Publication - Research and analysis

Understanding the patterns of use, motives, and harms of new psychoactive substances in Scotland

Published: 30 Nov 2016
Population Health Directorate
Part of:
Health and social care, Research

This report presents the results of mixed methods research on new psychoactive substance use.

133 page PDF

2.3 MB

133 page PDF

2.3 MB

Understanding the patterns of use, motives, and harms of new psychoactive substances in Scotland
6. Treatment and Legislative Responses

133 page PDF

2.3 MB

6. Treatment and Legislative Responses

6.1 Introduction

This final findings chapter addresses the views of people who have used NPS and staff who support NPS users in treatment. It explores how people who have taken NPS utilise available treatment services, where they currently get information on NPS and what changes they would like to see in available treatment. It finishes with a brief discussion of views on the Psychoactive Substances Act 2016.

6.2 Contact with Services

Reflecting the fact that over half of the data collection was carried out through services (59%, n=251) current contact with services was high across all groups. However, contact specifically related to NPS use was low. Only 11% (n=26) of participants were in contact with one or more services relating to their NPS use.

6.2.1 Contact with services: service type

Fig. 6.1 displays the services that people who had used NPS were most in contact with. The most commonly accessed were: drug services (58%, n=113), mental health services (43%, n=85) and homelessness services (39%, n=74). The least utilised services were sexual health services (8%, n=15), mutual aid (22%, n=44), needle exchange (26%, n=47) and social work (28%, n=54).

Fig. 6.1: Service use by people who have taken NPS by service type

Fig. 6.1: Service use by people who have taken NPS by service type

Base (respondents who reported NPS use: sexual health n=180, mutual aid n=198, needle exchange n=179, social work n=195, homelessness n=192, mental health n=196, drug n=194) [137]

6.2.2 Contact with Services: by group

Rates of service use also varied by group. This section outlines service use in relation to each of the key groups who participated in the NPS survey. [138] Table 6.1 displays service contact data by group.

Table. 6.1: Service use by people who have taken NPS by service type

Group NPS related service contact Type of service accessed for NPS Not in contact with service regarding NPS use Type of services accessed (not NPS related) p-value

6% (n=2) Mutual Aid (6%, n=2)

Drug Services (4%, n=1)

Sexual Health (4%, n=1)
94% (n=30) Mutual Aid (10%, n=3)

Drug Services (25%, n=7)

Sexual Health (30%, n=8)


Homeless (n=74) 11% (n=8) Drug Services (11%, n=8)

Homelessness (3%, n=2)
89% (n=66) Drug Services (69%, n=50)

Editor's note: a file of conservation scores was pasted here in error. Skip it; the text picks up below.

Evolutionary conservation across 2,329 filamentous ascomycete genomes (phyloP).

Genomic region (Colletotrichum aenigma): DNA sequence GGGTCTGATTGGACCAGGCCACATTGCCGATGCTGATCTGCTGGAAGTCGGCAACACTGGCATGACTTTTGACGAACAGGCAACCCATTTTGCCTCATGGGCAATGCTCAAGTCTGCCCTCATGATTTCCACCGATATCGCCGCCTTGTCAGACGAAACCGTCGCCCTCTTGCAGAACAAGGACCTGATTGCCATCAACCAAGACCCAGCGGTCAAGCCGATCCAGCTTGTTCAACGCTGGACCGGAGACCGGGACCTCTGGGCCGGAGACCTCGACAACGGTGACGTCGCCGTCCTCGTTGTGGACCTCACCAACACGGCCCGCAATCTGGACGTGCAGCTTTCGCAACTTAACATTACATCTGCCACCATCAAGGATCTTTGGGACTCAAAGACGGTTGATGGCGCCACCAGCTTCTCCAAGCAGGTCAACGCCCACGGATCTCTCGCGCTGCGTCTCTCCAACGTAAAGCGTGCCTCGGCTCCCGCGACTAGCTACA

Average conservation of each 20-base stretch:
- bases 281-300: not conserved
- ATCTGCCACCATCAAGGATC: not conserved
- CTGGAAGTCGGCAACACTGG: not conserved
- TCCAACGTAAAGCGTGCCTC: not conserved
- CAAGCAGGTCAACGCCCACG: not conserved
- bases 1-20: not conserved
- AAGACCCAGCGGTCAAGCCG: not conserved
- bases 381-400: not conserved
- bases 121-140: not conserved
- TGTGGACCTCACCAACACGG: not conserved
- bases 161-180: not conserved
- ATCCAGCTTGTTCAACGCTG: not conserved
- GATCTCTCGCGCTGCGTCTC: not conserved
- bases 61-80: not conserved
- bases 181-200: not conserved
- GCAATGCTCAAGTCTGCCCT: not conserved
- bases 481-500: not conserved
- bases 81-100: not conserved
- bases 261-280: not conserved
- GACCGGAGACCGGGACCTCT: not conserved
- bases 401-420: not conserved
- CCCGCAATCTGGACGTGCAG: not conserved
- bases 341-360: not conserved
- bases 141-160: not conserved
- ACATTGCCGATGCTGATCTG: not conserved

Homelessness (68%, n=49)

PWID (n=127) 13% (n=16) Drug Services (7%, n=8)

IEP (3%, n=4)

Homelessness (1%, n=1)

Social Work (0%, n=0)
87% (n=111) Drug Services (82%, n=98)

IEP (42%, n=47)

Homelessness (50%, n= 58)

Social Work (34%, n=40)



PWID ( NPS-injectors) (n=42) 19% (n=8) IEP (11%, n=4)

Drug Service (5%, n=2)

Homelessness (0%, n=0)

81% (n=34) IEP (51%, n=19)

Drug Services (79%, n=30)

Homelessness (67%, n=24)


Vulnerable Young People

14% (n=5) Drug Services (7%, n=2)

Other (10%, n=1)
86% (n=30) Drug Services (30%, n=8)

Other (30%, n=3)

Mental Health Service Users

20% (n=18) Mental Health (10%, n=9)

Social Work (6%, n=5)

Drug Services (6%, n=5)
80% (n=72) Mental Health (90%, n=85)

Social Work (41%, n=36)

Drug Services (74%, n=67)



6.2.3 Contact with Services: Reasons for not accessing support

Of the 204 NPS survey respondents who reported that they were not currently in touch with services about their NPS use, 34 provided further information on their reasons for not accessing support.

The most common reasons, which were consistent across all groups, were:

  • I don't have a problem (n=18)
  • I don't need help (n=9)
  • I am in recovery (n=9)
  • I don't know where to go for support (n=3)
  • There is nothing available for people who use legal highs (n=3)
  • I don't want to be seen there (n=3)

6.2.4 Use of emergency services

The survey data suggest that in the main, people who have taken NPS did not consider their NPS use as a reason to contact services. However, considerable numbers across all groups did rely on emergency services such as Accident & Emergency (A&E) and ambulances as a result of their use as described below in Table 6.2. Across all respondents:

  • 32% (n=77) had called an ambulance for another person who had taken NPS, and
  • 23% (n=55) had had an ambulance called for themselves.

Table 6.2 : use of emergency services in relation to NPS use

Total YP MH Homeless PWID MSM

N (%) N (%) N (%) N (%) N (%) N (%)
Had an ambulance called for themselves as a result of NPS use 55 (23%) 12 (35%) 28 (30%) 23 (31%) 34 (25%) 6 (19%)
Called an ambulance for another person affected by NPS use 77 (32%) 12 (35%) 40 (45%) 29 (39%) 51 (38%) 6 (19%)
Attended A&E as a result of NPS use 63 (26%) 14 (41%) 34 (38%) 23 (31%) 38 (30%) 8 (26%)
Been admitted to hospital for more than one night as a result of NPS use 44 (18%) 5 (15%) 21 (23%) 14 (19%) 29 (22%) 7 (22%)